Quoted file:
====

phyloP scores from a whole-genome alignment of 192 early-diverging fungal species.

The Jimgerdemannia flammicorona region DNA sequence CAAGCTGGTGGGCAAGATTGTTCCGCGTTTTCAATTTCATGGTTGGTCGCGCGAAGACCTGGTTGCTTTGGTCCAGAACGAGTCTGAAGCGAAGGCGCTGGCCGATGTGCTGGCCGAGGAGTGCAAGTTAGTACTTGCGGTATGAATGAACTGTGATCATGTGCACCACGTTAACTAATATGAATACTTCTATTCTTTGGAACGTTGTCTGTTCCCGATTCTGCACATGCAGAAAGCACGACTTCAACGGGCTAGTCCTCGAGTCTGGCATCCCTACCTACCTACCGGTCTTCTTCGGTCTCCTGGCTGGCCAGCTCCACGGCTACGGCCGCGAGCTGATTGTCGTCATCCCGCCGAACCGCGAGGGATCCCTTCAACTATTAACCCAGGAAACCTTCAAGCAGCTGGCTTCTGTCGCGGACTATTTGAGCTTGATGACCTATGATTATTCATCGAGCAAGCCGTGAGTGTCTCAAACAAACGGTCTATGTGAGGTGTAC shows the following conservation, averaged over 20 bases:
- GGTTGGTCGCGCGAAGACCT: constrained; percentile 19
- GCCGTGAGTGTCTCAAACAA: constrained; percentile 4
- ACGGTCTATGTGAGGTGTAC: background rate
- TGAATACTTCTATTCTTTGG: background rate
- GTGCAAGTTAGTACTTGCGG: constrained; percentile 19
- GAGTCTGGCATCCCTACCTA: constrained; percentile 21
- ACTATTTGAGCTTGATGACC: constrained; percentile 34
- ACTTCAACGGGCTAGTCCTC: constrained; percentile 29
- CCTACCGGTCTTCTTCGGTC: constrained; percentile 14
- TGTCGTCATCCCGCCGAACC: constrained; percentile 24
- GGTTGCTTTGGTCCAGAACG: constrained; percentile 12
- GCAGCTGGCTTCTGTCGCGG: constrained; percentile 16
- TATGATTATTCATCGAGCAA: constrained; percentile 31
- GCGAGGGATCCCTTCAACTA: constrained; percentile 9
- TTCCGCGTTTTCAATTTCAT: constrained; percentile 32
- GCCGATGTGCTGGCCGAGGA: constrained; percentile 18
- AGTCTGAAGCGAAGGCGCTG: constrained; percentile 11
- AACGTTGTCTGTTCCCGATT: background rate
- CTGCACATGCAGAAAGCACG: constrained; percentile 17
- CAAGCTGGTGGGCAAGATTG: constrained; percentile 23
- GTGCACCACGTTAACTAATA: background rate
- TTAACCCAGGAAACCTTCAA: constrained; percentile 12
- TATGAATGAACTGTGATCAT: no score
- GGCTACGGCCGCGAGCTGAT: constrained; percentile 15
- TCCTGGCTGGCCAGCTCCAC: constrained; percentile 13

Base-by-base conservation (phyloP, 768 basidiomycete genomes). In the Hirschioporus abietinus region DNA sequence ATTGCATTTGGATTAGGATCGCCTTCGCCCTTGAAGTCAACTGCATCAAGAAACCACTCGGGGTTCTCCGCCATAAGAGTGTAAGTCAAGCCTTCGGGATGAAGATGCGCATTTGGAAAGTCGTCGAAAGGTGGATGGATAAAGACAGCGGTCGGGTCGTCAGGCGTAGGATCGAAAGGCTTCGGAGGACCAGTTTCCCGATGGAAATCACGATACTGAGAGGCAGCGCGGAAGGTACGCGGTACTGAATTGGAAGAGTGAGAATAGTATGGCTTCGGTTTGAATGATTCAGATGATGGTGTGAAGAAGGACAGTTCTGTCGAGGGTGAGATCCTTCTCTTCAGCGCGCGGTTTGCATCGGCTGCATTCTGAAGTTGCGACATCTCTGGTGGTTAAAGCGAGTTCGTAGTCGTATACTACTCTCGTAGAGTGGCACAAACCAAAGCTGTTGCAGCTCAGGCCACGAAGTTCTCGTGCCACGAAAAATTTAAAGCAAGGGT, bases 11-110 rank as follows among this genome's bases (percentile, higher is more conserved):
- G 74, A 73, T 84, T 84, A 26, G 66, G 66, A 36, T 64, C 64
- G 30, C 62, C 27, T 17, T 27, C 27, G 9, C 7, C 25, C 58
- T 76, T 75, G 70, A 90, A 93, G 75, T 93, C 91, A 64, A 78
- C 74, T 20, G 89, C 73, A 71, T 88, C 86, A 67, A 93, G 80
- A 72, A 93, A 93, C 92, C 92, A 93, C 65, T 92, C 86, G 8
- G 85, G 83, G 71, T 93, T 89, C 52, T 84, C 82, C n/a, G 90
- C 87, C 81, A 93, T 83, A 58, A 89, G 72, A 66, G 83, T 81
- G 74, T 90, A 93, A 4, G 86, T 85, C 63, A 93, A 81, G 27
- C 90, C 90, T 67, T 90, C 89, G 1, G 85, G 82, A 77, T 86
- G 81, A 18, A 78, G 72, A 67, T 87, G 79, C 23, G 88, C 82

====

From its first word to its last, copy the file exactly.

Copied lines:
phyloP scores from a whole-genome alignment of 192 early-diverging fungal species.

The Jimgerdemannia flammicorona region DNA sequence CAAGCTGGTGGGCAAGATTGTTCCGCGTTTTCAATTTCATGGTTGGTCGCGCGAAGACCTGGTTGCTTTGGTCCAGAACGAGTCTGAAGCGAAGGCGCTGGCCGATGTGCTGGCCGAGGAGTGCAAGTTAGTACTTGCGGTATGAATGAACTGTGATCATGTGCACCACGTTAACTAATATGAATACTTCTATTCTTTGGAACGTTGTCTGTTCCCGATTCTGCACATGCAGAAAGCACGACTTCAACGGGCTAGTCCTCGAGTCTGGCATCCCTACCTACCTACCGGTCTTCTTCGGTCTCCTGGCTGGCCAGCTCCACGGCTACGGCCGCGAGCTGATTGTCGTCATCCCGCCGAACCGCGAGGGATCCCTTCAACTATTAACCCAGGAAACCTTCAAGCAGCTGGCTTCTGTCGCGGACTATTTGAGCTTGATGACCTATGATTATTCATCGAGCAAGCCGTGAGTGTCTCAAACAAACGGTCTATGTGAGGTGTAC shows the following conservation, averaged over 20 bases:
- GGTTGGTCGCGCGAAGACCT: constrained; percentile 19
- GCCGTGAGTGTCTCAAACAA: constrained; percentile 4
- ACGGTCTATGTGAGGTGTAC: background rate
- TGAATACTTCTATTCTTTGG: background rate
- GTGCAAGTTAGTACTTGCGG: constrained; percentile 19
- GAGTCTGGCATCCCTACCTA: constrained; percentile 21
- ACTATTTGAGCTTGATGACC: constrained; percentile 34
- ACTTCAACGGGCTAGTCCTC: constrained; percentile 29
- CCTACCGGTCTTCTTCGGTC: constrained; percentile 14
- TGTCGTCATCCCGCCGAACC: constrained; percentile 24
- GGTTGCTTTGGTCCAGAACG: constrained; percentile 12
- GCAGCTGGCTTCTGTCGCGG: constrained; percentile 16
- TATGATTATTCATCGAGCAA: constrained; percentile 31
- GCGAGGGATCCCTTCAACTA: constrained; percentile 9
- TTCCGCGTTTTCAATTTCAT: constrained; percentile 32
- GCCGATGTGCTGGCCGAGGA: constrained; percentile 18
- AGTCTGAAGCGAAGGCGCTG: constrained; percentile 11
- AACGTTGTCTGTTCCCGATT: background rate
- CTGCACATGCAGAAAGCACG: constrained; percentile 17
- CAAGCTGGTGGGCAAGATTG: constrained; percentile 23
- GTGCACCACGTTAACTAATA: background rate
- TTAACCCAGGAAACCTTCAA: constrained; percentile 12
- TATGAATGAACTGTGATCAT: no score
- GGCTACGGCCGCGAGCTGAT: constrained; percentile 15
- TCCTGGCTGGCCAGCTCCAC: constrained; percentile 13

Base-by-base conservation (phyloP, 768 basidiomycete genomes). In the Hirschioporus abietinus region DNA sequence ATTGCATTTGGATTAGGATCGCCTTCGCCCTTGAAGTCAACTGCATCAAGAAACCACTCGGGGTTCTCCGCCATAAGAGTGTAAGTCAAGCCTTCGGGATGAAGATGCGCATTTGGAAAGTCGTCGAAAGGTGGATGGATAAAGACAGCGGTCGGGTCGTCAGGCGTAGGATCGAAAGGCTTCGGAGGACCAGTTTCCCGATGGAAATCACGATACTGAGAGGCAGCGCGGAAGGTACGCGGTACTGAATTGGAAGAGTGAGAATAGTATGGCTTCGGTTTGAATGATTCAGATGATGGTGTGAAGAAGGACAGTTCTGTCGAGGGTGAGATCCTTCTCTTCAGCGCGCGGTTTGCATCGGCTGCATTCTGAAGTTGCGACATCTCTGGTGGTTAAAGCGAGTTCGTAGTCGTATACTACTCTCGTAGAGTGGCACAAACCAAAGCTGTTGCAGCTCAGGCCACGAAGTTCTCGTGCCACGAAAAATTTAAAGCAAGGGT, bases 11-110 rank as follows among this genome's bases (percentile, higher is more conserved):
- G 74, A 73, T 84, T 84, A 26, G 66, G 66, A 36, T 64, C 64
- G 30, C 62, C 27, T 17, T 27, C 27, G 9, C 7, C 25, C 58
- T 76, T 75, G 70, A 90, A 93, G 75, T 93, C 91, A 64, A 78
- C 74, T 20, G 89, C 73, A 71, T 88, C 86, A 67, A 93, G 80
- A 72, A 93, A 93, C 92, C 92, A 93, C 65, T 92, C 86, G 8
- G 85, G 83, G 71, T 93, T 89, C 52, T 84, C 82, C n/a, G 90
- C 87, C 81, A 93, T 83, A 58, A 89, G 72, A 66, G 83, T 81
- G 74, T 90, A 93, A 4, G 86, T 85, C 63, A 93, A 81, G 27
- C 90, C 90, T 67, T 90, C 89, G 1, G 85, G 82, A 77, T 86
- G 81, A 18, A 78, G 72, A 67, T 87, G 79, C 23, G 88, C 82